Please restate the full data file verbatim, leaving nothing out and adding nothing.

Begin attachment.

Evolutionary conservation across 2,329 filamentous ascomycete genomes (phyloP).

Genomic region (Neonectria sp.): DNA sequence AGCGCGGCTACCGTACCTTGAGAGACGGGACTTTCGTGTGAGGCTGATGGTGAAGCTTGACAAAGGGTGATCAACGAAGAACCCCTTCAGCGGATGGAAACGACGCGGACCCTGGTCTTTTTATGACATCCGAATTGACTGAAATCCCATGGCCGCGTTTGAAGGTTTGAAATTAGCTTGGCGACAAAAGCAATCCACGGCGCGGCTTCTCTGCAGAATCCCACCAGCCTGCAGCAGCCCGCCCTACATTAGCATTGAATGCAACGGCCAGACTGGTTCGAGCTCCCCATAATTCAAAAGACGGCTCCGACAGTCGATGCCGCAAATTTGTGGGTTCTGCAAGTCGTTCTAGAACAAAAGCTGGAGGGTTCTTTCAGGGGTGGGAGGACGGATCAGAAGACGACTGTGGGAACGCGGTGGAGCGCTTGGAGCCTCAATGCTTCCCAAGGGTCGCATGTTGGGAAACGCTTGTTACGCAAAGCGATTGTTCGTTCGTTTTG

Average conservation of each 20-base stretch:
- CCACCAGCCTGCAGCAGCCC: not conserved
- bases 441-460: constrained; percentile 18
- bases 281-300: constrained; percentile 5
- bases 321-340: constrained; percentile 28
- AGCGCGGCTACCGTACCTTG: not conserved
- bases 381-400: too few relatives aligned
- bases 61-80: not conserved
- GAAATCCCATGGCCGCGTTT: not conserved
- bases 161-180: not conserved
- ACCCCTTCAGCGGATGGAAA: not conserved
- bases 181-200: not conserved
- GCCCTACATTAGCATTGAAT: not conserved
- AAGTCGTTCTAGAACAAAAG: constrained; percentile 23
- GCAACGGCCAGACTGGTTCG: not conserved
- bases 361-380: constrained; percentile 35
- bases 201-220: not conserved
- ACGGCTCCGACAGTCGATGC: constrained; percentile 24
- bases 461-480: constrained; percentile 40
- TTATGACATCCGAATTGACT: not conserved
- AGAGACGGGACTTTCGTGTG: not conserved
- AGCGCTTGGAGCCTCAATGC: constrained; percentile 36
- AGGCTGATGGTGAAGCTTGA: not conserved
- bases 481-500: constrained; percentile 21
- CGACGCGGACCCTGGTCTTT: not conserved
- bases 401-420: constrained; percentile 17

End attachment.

Evolutionary conservation across 2,329 filamentous ascomycete genomes (phyloP).

Genomic region (Neonectria sp.): DNA sequence AGCGCGGCTACCGTACCTTGAGAGACGGGACTTTCGTGTGAGGCTGATGGTGAAGCTTGACAAAGGGTGATCAACGAAGAACCCCTTCAGCGGATGGAAACGACGCGGACCCTGGTCTTTTTATGACATCCGAATTGACTGAAATCCCATGGCCGCGTTTGAAGGTTTGAAATTAGCTTGGCGACAAAAGCAATCCACGGCGCGGCTTCTCTGCAGAATCCCACCAGCCTGCAGCAGCCCGCCCTACATTAGCATTGAATGCAACGGCCAGACTGGTTCGAGCTCCCCATAATTCAAAAGACGGCTCCGACAGTCGATGCCGCAAATTTGTGGGTTCTGCAAGTCGTTCTAGAACAAAAGCTGGAGGGTTCTTTCAGGGGTGGGAGGACGGATCAGAAGACGACTGTGGGAACGCGGTGGAGCGCTTGGAGCCTCAATGCTTCCCAAGGGTCGCATGTTGGGAAACGCTTGTTACGCAAAGCGATTGTTCGTTCGTTTTG

Average conservation of each 20-base stretch:
- CCACCAGCCTGCAGCAGCCC: not conserved
- bases 441-460: constrained; percentile 18
- bases 281-300: constrained; percentile 5
- bases 321-340: constrained; percentile 28
- AGCGCGGCTACCGTACCTTG: not conserved
- bases 381-400: too few relatives aligned
- bases 61-80: not conserved
- GAAATCCCATGGCCGCGTTT: not conserved
- bases 161-180: not conserved
- ACCCCTTCAGCGGATGGAAA: not conserved
- bases 181-200: not conserved
- GCCCTACATTAGCATTGAAT: not conserved
- AAGTCGTTCTAGAACAAAAG: constrained; percentile 23
- GCAACGGCCAGACTGGTTCG: not conserved
- bases 361-380: constrained; percentile 35
- bases 201-220: not conserved
- ACGGCTCCGACAGTCGATGC: constrained; percentile 24
- bases 461-480: constrained; percentile 40
- TTATGACATCCGAATTGACT: not conserved
- AGAGACGGGACTTTCGTGTG: not conserved
- AGCGCTTGGAGCCTCAATGC: constrained; percentile 36
- AGGCTGATGGTGAAGCTTGA: not conserved
- bases 481-500: constrained; percentile 21
- CGACGCGGACCCTGGTCTTT: not conserved
- bases 401-420: constrained; percentile 17